What Does FHA Identity Of Interest Mean?

4 Min Read
Published Oct. 3, 2023
Written By
Scott Steinberg
A modern single family house at sunset.

If someone that you’re related to or know is selling a piece of property at a good price, you may want to buy it. But if you’re thinking about applying for an FHA loan as a means to finance the purchase, your financial lender will want to know about this relationship – commonly known as a Federal Housing Administration (FHA) identity of interest. This preexisting connection may make it harder to get approved for a mortgage.

It’s important to understand what an identity of interest is and know where exceptions may exist. Let’s take a closer look at what you need to know as a borrower seeking a home loan when these circumstances apply.

What Is Identity Of Interest With An FHA Loan?

An FHA identity of interest refers to an existing relationship between a property buyer and seller when applying for an FHA loan. This preexisting connection can be either personal or professional in nature.

An FHA identity of interest will only come up when applying for an FHA loan. For other types of loans, these types of transactions may be known as non-arm’s length transactions.

An FHA identity of interest might describe a transaction between a parent and their adult child, an organization and one of its workers, or a property owner and tenant. If you have a relationship with a property’s seller, the assumption because of this relationship is that you won’t be paying fair market value for the real estate holding.

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How Does FHA Identity Of Interest Impact Borrowers?


The biggest difference between a regular FHA loan and an FHA identity of interest loan will be the size of your down payment.


As a rule, FHA home loans tend to require a minimum down payment of around 3.5% of the home’s purchase price. However, in the case of an FHA identity of interest transaction, your mortgage lender’s down payment requirement could be up to 15% of the home purchase price.


Buyers who are part of these types of transactions should prepare to face a higher down payment requirement. That means having to bring more money to the table if you wish to receive an FHA loan.

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FHA Identity Of Interest Exceptions

On the bright side, several FHA identity of interest exceptions are available that may help you keep your down payment to 3.5% as a home loan borrower.

The FHA identity of interest exceptions include:

  • Primary residence exception: When you’re purchasing a primary residence from the seller (who may be a family member, friend, loved one, etc.).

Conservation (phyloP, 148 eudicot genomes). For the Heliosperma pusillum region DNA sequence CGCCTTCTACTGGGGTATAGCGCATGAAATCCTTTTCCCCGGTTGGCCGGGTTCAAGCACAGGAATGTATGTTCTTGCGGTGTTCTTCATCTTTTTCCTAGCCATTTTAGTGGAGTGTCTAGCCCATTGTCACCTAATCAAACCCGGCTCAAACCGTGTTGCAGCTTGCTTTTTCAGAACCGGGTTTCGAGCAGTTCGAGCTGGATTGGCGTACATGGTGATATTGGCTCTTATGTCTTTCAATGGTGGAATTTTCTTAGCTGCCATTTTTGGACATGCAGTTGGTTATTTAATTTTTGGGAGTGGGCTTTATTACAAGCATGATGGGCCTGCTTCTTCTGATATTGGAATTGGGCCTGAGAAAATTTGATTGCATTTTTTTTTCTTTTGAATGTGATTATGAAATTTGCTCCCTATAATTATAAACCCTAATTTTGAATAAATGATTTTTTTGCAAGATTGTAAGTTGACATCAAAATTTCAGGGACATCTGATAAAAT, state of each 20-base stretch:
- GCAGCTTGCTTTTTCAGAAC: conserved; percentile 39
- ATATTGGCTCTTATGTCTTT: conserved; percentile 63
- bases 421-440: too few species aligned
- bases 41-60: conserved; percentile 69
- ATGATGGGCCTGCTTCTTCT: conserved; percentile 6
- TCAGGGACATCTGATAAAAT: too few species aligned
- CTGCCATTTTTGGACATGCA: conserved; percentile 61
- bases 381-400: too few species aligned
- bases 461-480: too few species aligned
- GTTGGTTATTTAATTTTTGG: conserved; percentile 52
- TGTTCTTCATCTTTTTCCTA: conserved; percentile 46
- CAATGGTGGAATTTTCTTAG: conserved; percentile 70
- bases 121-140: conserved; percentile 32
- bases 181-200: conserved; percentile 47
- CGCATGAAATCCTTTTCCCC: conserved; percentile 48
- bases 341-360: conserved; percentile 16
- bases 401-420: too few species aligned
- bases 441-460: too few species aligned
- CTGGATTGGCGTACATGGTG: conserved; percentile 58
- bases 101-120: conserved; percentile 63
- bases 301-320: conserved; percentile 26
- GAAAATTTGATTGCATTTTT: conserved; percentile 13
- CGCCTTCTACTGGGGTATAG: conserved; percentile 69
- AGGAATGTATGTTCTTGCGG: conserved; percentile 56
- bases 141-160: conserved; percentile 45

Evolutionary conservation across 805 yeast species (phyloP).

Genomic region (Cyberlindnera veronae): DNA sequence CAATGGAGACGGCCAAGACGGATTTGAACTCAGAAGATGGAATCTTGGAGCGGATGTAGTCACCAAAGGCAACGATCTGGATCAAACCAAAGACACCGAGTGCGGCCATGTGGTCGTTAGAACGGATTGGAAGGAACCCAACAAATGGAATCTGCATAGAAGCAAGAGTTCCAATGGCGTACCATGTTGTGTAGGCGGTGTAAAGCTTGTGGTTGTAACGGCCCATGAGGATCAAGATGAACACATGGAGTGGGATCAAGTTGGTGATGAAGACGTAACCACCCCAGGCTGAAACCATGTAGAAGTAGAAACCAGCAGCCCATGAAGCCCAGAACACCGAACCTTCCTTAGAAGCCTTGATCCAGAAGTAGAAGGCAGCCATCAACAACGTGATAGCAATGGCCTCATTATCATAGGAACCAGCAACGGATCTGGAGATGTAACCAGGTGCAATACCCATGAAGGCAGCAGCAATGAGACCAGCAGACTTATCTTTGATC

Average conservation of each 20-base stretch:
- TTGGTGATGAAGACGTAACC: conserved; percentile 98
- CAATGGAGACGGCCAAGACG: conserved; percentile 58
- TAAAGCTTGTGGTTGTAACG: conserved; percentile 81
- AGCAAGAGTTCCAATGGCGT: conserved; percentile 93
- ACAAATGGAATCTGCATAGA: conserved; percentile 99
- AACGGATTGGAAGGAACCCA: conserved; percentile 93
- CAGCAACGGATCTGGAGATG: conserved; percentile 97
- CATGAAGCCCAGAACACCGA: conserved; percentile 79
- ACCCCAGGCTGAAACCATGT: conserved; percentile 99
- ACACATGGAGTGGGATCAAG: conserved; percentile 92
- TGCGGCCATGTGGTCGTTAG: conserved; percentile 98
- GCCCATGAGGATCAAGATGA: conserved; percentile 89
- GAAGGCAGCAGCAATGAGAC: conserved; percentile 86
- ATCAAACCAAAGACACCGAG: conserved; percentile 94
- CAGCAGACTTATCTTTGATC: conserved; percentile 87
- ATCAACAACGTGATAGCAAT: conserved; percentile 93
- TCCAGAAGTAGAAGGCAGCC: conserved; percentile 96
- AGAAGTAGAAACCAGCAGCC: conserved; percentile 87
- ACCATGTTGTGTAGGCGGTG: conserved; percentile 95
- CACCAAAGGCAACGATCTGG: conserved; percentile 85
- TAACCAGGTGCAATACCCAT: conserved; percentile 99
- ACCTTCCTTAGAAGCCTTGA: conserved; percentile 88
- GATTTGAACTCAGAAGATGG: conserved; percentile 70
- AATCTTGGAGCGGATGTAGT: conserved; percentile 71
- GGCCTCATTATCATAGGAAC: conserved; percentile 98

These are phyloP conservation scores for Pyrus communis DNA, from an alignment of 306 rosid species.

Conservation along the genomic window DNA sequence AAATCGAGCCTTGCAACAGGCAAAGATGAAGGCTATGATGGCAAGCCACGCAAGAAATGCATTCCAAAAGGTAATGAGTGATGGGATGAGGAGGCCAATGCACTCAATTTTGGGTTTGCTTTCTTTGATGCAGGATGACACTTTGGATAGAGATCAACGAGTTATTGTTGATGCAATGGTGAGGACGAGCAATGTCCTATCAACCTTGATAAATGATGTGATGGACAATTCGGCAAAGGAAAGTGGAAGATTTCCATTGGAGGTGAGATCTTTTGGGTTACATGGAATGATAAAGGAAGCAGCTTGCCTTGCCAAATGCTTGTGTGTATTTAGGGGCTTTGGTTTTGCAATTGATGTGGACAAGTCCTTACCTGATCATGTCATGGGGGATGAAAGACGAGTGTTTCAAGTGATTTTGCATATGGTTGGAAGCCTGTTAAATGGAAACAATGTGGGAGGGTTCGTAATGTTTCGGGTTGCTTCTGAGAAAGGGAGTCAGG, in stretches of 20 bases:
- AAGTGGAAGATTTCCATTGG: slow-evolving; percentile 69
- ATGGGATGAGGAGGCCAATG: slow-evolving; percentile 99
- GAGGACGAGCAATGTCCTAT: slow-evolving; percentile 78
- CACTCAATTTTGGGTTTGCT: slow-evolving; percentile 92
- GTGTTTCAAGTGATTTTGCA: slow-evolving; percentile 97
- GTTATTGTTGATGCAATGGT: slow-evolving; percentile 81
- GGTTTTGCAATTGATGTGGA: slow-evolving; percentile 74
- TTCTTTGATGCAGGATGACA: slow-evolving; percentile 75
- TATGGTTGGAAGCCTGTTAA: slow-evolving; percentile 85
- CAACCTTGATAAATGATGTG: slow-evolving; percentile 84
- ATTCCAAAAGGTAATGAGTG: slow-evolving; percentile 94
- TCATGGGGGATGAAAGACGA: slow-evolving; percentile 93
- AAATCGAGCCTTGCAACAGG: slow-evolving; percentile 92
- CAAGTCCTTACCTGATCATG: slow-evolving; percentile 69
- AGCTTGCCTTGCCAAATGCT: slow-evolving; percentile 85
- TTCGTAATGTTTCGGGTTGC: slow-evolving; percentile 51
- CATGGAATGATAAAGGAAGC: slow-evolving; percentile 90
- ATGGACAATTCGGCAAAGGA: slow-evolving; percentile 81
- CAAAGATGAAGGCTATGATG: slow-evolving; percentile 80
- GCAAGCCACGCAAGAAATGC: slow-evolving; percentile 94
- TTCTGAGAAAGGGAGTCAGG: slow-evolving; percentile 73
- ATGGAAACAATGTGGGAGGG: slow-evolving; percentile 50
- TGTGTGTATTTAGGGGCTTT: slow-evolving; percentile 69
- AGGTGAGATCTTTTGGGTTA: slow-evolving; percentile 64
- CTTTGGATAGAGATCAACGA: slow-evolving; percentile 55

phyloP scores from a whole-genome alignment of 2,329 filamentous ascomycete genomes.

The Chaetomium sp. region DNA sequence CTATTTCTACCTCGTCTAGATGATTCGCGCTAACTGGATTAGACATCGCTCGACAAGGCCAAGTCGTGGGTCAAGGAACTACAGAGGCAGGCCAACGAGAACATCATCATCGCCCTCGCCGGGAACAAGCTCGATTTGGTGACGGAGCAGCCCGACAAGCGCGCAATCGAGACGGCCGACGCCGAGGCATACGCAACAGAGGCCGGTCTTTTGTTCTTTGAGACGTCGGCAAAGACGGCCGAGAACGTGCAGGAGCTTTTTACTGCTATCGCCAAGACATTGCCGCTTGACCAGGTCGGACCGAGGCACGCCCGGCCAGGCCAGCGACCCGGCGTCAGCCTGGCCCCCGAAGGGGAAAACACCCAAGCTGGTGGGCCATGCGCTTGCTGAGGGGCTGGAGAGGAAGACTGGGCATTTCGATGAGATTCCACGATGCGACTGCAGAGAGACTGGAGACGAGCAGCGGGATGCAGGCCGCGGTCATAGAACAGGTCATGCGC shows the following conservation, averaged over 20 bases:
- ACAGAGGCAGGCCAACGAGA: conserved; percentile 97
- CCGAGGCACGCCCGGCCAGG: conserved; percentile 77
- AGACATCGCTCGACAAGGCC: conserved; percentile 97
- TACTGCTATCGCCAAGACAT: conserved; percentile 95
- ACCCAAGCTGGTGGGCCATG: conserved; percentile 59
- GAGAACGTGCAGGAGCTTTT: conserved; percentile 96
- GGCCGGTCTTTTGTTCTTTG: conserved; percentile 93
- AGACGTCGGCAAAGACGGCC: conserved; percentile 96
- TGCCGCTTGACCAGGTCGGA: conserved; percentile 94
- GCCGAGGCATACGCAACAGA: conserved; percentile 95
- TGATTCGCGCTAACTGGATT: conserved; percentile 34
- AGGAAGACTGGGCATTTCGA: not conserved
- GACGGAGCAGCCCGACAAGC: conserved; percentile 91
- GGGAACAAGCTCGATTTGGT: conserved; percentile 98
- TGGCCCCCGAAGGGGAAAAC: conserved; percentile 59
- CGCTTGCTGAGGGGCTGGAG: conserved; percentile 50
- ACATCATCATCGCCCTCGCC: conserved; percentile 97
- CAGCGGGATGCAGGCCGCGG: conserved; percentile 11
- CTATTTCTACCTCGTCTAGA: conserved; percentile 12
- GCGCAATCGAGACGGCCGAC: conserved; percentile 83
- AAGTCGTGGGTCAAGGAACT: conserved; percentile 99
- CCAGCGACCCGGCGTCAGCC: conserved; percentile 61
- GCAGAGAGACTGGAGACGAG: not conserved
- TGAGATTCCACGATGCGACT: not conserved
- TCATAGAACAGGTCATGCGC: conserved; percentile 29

• Previous resident exception: When you’re a home buyer who has lived in the residence for 6 months before purchase.
  • Employer relocation exception: When you’re buying a house owned by your employer through a relocation agreement How To Avoid An FHA Identity Of Interest High Down Payment Requirement.

Of course, there are other ways for borrowers to avoid paying a higher down payment during their real estate purchase. These methods are usually better suited for when buying a home from a family member.

  • Home equity gift: If family members gift home equity to a borrower, then the seller enjoys the option to waive the down payment amount.
  • Tax-free gift from family: Buyers can ask family members to gift them the funds necessary to meet the down payment as well. To do this, they’ll need to provide a gift letter.
  • Move in before buying: As previously renters who are already living in the property they’re seeking to purchase, they can pay the low 3.5% down payment amount – if they wait 6 months.

The Bottom Line: FHA Identity Of Interest Transactions May Be Enticing But Do Have a Downside

FHA loans generally offer home loans to borrowers with low down payment requirements. But these down payment requirements can increase considerably if you’re buying a property from someone you know and have a preexisting personal or business relationship with.

If you’re looking to buy a real estate holding from a family member, friend or loved one, you may wish to see what other types of home loans that you qualify for. to determine which type of home loan best fits your needs.

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